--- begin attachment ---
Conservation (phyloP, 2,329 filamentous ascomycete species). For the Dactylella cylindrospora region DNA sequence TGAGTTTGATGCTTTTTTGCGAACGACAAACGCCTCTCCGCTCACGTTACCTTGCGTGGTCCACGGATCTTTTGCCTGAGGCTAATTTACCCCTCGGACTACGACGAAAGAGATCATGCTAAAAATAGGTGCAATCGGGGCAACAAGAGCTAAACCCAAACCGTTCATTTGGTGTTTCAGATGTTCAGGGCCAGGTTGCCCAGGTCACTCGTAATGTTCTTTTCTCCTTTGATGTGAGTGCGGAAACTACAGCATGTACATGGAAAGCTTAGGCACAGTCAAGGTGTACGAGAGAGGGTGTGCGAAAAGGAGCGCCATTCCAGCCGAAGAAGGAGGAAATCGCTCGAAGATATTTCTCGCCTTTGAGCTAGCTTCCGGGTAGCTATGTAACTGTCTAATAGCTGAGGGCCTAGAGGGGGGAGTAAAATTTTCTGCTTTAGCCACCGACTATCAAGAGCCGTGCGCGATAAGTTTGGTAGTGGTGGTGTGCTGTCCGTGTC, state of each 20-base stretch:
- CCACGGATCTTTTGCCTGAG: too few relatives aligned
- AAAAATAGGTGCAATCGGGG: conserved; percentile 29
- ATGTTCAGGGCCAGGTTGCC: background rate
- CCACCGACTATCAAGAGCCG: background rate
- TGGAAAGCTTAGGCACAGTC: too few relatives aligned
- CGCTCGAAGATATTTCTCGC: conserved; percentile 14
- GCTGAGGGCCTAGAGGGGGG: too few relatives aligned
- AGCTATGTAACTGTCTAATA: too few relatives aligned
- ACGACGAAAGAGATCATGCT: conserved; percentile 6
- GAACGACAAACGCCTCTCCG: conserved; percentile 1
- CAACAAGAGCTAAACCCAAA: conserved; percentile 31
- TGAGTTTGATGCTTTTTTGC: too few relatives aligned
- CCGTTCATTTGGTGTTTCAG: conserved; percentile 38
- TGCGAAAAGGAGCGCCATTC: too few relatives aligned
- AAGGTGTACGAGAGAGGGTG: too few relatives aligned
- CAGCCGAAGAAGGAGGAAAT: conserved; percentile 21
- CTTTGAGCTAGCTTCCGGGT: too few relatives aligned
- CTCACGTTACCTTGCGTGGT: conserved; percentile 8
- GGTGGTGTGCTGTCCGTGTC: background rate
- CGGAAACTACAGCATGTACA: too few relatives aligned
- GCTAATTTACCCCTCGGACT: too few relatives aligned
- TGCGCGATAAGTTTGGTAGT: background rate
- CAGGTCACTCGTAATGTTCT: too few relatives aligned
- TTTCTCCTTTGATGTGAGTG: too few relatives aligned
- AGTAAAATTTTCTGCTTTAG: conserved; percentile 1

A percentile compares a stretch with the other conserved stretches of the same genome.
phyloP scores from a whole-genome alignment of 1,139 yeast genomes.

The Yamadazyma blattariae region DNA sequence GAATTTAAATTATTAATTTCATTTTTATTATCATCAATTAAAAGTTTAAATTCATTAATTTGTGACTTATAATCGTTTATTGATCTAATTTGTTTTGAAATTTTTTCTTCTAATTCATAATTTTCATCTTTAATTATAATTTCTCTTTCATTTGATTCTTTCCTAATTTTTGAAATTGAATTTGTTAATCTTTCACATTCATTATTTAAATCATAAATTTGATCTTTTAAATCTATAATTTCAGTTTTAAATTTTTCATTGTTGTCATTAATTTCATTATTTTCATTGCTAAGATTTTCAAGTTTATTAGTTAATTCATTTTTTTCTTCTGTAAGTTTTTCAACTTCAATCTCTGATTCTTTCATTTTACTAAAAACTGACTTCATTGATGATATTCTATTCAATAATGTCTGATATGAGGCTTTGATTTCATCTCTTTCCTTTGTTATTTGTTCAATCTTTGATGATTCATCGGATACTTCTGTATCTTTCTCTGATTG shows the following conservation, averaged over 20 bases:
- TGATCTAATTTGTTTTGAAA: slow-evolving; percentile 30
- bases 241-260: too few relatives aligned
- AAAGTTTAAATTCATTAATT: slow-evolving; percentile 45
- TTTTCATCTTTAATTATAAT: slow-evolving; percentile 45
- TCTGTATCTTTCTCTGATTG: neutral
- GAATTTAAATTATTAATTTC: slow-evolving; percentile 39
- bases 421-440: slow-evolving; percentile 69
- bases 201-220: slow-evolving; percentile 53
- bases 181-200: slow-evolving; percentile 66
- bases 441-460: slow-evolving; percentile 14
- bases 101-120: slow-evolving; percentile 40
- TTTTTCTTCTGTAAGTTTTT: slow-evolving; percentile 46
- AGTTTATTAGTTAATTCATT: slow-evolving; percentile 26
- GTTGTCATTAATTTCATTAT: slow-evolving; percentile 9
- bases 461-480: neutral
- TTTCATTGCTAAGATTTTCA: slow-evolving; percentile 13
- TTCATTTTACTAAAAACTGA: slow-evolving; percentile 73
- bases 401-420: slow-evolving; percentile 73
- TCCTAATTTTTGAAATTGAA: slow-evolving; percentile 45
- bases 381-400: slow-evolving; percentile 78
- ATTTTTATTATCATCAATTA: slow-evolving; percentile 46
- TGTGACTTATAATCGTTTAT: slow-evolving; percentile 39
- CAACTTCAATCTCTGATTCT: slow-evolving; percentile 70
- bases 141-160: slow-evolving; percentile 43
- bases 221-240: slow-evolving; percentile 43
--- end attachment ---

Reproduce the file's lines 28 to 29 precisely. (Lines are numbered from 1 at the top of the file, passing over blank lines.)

phyloP scores from a whole-genome alignment of 1,139 yeast genomes.

The Yamadazyma blattariae region DNA sequence GAATTTAAATTATTAATTTCATTTTTATTATCATCAATTAAAAGTTTAAATTCATTAATTTGTGACTTATAATCGTTTATTGATCTAATTTGTTTTGAAATTTTTTCTTCTAATTCATAATTTTCATCTTTAATTATAATTTCTCTTTCATTTGATTCTTTCCTAATTTTTGAAATTGAATTTGTTAATCTTTCACATTCATTATTTAAATCATAAATTTGATCTTTTAAATCTATAATTTCAGTTTTAAATTTTTCATTGTTGTCATTAATTTCATTATTTTCATTGCTAAGATTTTCAAGTTTATTAGTTAATTCATTTTTTTCTTCTGTAAGTTTTTCAACTTCAATCTCTGATTCTTTCATTTTACTAAAAACTGACTTCATTGATGATATTCTATTCAATAATGTCTGATATGAGGCTTTGATTTCATCTCTTTCCTTTGTTATTTGTTCAATCTTTGATGATTCATCGGATACTTCTGTATCTTTCTCTGATTG shows the following conservation, averaged over 20 bases: